Monday, December 24, 2012

Taleb's Fragile Ego and Crusty Bed

I read Nicholas Nassim Taleb's bestseller "The Black Swan" nearly two years ago. You can see what I thought of that book here (some related thoughts here). Let's be charitable, and say I do not have a favorable impression of the book or the guy.

Call it confirmation bias, but I found Tom Barlett's "non-profile" of NNT in the wake of his new book "Antifragile" far more amusing.
Actually, Antifragile feels like a compendium of people and things Taleb doesn't like. He is, for instance, annoyed by editors who "overedit," when what they should really do is hunt for typos; unctuous, fawning travel assistants; "bourgeois bohemian bonus earners"; meetings of any kind; appointments of any kind; doctors; Paul Krugman; Thomas Friedman; nerds; bureaucrats; air conditioning; television; soccer moms; smooth surfaces; Harvard Business School; business schools in general; bankers at the Federal Reserve; bankers in general; economists; sissies; fakes; "bureaucrato-journalistic" talk; Robert Rubin; Google News; marketing; neckties; "the inexorable disloyalty of Mother Nature"; regular shoes.
While reading it, I also found an equally funny but older review of his previous book of mundane aphorisms called the Bed of Crusty.

Check them out.


4 comments:

Anonymous said...

I have been following development of Taleb's ideas since 2006 when I first encountered them. He seems to be very sincere in his challenge to the paradigm of modernity and able to attract attention to these ideas. I followed the development of his concept of anti-fragility in his facebook feed. He interacts and discusses his ideas with people in a very open way.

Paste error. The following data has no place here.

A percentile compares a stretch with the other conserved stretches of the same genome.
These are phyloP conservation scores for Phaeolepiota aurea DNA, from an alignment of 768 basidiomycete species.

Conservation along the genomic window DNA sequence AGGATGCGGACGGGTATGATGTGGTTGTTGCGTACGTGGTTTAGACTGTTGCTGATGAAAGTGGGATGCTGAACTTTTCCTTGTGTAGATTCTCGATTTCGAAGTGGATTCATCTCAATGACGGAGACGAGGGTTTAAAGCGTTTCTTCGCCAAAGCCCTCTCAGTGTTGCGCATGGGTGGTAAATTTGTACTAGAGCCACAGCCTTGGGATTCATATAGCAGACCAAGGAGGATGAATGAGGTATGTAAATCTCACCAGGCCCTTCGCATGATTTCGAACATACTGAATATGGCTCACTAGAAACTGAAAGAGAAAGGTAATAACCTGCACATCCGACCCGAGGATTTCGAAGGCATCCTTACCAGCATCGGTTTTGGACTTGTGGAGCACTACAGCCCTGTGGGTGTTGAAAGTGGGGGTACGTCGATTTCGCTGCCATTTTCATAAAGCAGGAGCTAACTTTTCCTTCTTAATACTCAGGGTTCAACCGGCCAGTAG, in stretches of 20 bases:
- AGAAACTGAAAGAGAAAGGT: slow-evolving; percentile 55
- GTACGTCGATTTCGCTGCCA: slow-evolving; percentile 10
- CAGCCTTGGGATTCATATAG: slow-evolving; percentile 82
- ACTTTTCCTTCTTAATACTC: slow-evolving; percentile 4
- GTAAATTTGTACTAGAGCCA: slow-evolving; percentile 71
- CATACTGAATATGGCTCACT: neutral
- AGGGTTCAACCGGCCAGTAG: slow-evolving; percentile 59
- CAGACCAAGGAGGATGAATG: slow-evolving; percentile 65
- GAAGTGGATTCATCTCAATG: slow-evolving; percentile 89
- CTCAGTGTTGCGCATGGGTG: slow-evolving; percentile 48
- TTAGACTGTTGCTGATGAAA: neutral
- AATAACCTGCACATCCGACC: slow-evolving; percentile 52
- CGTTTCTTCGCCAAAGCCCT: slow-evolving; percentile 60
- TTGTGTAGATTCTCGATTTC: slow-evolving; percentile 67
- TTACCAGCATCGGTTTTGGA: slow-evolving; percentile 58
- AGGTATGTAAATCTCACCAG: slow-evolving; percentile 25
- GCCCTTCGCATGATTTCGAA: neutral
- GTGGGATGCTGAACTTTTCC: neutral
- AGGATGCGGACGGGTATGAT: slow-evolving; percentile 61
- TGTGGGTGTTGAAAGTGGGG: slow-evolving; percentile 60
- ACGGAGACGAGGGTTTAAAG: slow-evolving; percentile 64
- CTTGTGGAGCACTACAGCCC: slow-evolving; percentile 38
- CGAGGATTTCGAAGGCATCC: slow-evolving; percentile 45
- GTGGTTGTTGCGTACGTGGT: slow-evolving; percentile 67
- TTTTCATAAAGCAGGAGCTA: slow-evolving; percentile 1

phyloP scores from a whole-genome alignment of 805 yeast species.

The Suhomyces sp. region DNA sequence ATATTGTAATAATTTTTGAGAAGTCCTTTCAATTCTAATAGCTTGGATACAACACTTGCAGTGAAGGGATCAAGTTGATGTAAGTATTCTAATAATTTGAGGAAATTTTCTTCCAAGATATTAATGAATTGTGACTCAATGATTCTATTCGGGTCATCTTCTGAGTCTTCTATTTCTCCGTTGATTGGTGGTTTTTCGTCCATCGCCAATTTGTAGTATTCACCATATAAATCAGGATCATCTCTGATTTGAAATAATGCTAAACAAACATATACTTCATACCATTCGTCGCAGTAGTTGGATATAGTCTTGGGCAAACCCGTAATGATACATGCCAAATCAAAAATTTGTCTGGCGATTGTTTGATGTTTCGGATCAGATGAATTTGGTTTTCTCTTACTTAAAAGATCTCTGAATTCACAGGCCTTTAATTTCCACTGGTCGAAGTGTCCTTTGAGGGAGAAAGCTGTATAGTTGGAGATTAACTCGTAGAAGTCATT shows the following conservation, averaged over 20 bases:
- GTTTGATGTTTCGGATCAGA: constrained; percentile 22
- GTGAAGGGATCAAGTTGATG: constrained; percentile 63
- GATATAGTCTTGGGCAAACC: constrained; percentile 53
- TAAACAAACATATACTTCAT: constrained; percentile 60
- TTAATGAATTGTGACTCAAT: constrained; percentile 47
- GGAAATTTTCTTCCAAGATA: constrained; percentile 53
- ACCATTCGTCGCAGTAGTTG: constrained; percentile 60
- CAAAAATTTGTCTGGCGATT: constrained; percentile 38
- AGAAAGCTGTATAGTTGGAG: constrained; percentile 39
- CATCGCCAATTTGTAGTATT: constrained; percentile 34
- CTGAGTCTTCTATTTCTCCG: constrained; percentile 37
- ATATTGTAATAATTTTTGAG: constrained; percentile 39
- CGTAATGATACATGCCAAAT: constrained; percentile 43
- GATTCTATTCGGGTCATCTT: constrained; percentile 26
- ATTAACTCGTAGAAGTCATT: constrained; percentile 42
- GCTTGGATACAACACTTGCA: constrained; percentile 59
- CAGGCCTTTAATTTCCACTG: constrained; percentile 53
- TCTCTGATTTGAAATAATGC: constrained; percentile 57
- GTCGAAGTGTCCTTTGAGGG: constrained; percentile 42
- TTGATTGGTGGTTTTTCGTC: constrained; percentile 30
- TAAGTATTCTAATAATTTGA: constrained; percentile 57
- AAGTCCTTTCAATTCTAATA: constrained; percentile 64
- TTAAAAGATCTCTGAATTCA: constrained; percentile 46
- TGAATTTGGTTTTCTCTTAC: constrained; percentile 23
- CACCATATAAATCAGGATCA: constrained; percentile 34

He has attained anti-fragility in many people's opinions so that even if he does something negative (like display enormous ego) only increases the level of attraction to him :)
BTW Merry Xmas and Happy New Year

Sachin Shanbhag said...

In my opinion, NNT is a great salesman, with a gift for inventing labels that catch on. And I say this in a good way.

I find him completely hypocritical. He can call others names, but can't handle the slightest bit of heat himself. That sounds pretty fragile to me.

Anonymous said...

It could be considered fragile if it had a negative effect on him. He probably is not interested in his reputation amongst other scholars (whom he mostly despises anyways!), but amongst readers. And his outbursts only seem to drive his book sales, put more light on his ideas and make the lay-person more interested in him.
He is a bundle of contradictions and hard to categorize and probably that drives lots of "academics" crazy too! :)

Anonymous said...

thanks for share.